Keeping Chinese tourist numbers growing has never been more important for Turkey. Poor relations with Western allies, including the United States, could threaten inbound tourism. To make matters worse, the country’s ongoing currency crisis means tourists are one of the best sources of revenue that will actually maintain a stable value. The Turkish lira has inflated by 15 percent, the stock market is down 17 percent, and borrowing costs for the government are up 18 percent. In a strange twist, Ctrip has been caught up in the crisis, and the company has suspended use of the lira on its platform.

Users were able to use the Ctrip platform to buy tickets in heavily devalued lira and then request refunds in yuan, netting a hefty profit

The issue is less about the tumbling value of the lira than a loophole in Ctrip’s platform. Some users have been able to exploit Ctrip’s platform to pay for tickets in lira, but then request refunds in Chinese yuan. It’s unclear who exactly has been utilizing this workaround to profit via the refund. The main Ctrip platform isn’t widely used outside of China, and it seems more likely that it was Chinese users who were attempting to take advantage of the loophole.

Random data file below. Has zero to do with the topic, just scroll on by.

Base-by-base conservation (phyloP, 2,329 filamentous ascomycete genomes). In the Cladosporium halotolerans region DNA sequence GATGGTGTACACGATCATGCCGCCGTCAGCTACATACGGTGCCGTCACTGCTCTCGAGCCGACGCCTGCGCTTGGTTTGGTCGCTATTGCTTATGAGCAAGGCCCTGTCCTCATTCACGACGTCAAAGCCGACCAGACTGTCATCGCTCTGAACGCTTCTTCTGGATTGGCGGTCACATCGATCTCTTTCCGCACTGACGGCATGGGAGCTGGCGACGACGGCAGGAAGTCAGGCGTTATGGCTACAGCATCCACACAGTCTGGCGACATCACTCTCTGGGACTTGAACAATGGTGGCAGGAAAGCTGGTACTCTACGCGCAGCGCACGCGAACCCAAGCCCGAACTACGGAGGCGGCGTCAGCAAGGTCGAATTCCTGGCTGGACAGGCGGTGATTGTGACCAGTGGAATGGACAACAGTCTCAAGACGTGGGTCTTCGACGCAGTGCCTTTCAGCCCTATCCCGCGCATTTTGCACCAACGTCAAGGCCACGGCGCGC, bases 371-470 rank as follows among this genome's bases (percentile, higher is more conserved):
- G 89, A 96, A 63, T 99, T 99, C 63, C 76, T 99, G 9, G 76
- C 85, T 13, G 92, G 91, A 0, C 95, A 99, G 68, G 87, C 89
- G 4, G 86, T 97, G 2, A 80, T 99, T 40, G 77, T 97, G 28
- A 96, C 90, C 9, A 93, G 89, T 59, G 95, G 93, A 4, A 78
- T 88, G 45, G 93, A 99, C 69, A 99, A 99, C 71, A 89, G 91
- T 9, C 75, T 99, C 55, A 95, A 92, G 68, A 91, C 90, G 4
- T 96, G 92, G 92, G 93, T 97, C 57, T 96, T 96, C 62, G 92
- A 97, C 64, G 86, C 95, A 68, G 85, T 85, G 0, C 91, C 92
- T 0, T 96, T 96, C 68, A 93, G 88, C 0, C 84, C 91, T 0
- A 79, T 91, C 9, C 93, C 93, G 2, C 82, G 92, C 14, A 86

According to Yicai Global, users purchased air tickets from China Southern Airlines via Ctrip’s main website and then went to the airline’s app and requested a yuan refund.

This issue probably won’t be a major blow to Ctrip’s bottom line or Chinese tourism to Turkey. But this news does come at a time when Chinese companies are coming under increased scrutiny over how they handle cross-border and forex transactions. Nipping problems like this in the bud isn’t just financially prudent; it could also help Ctrip avoid the ire of Chinese regulators.

The lira crisis is bad for the overall economy, but it has resulted in a sharp spike in Chinese tourist spending at luxury retailers

The one silver lining in the rapid decline of the Turkish lira is that tourist spending will undoubtedly encourage international tourists to spend even more. With the yuan currently devalued, Turkey may prove to be one of the few destinations around the world that’s cheaper than before.

In fact, it seems that Chinese shoppers in Turkey are taking advantage of the crisis to get deals on luxury goods in the country. Some luxury outlets, like the Chanel outlet in Istanbul, have sold out of handbags, with effective price drops for some goods in the range of 25 to 30 percent compared to European outlets. It’s certainly not good for Chanel or Louis Vuitton’s Turkish operations, but it’s good for Turkish tourism revenue.

This year is an especially ideal year for cheaper tourism to Turkey. Chinese tourism to the country is booming. Chinese tourism, despite arrival numbers almost doubling for the first seven months of this year compared to last year, is still relatively small, with a record of just over 300,000 Chinese tourists coming to Turkey in 2015.

Of course, Turkey has long been a staple of European outbound tourism. In 2017, the country attracted 4.7 million Russian tourists, 3.6 million German tourists, and 1.7 million British tourists. The country has rich historical and cultural sights, well-known culinary traditions, and scenic mountains and Mediterranean beaches.

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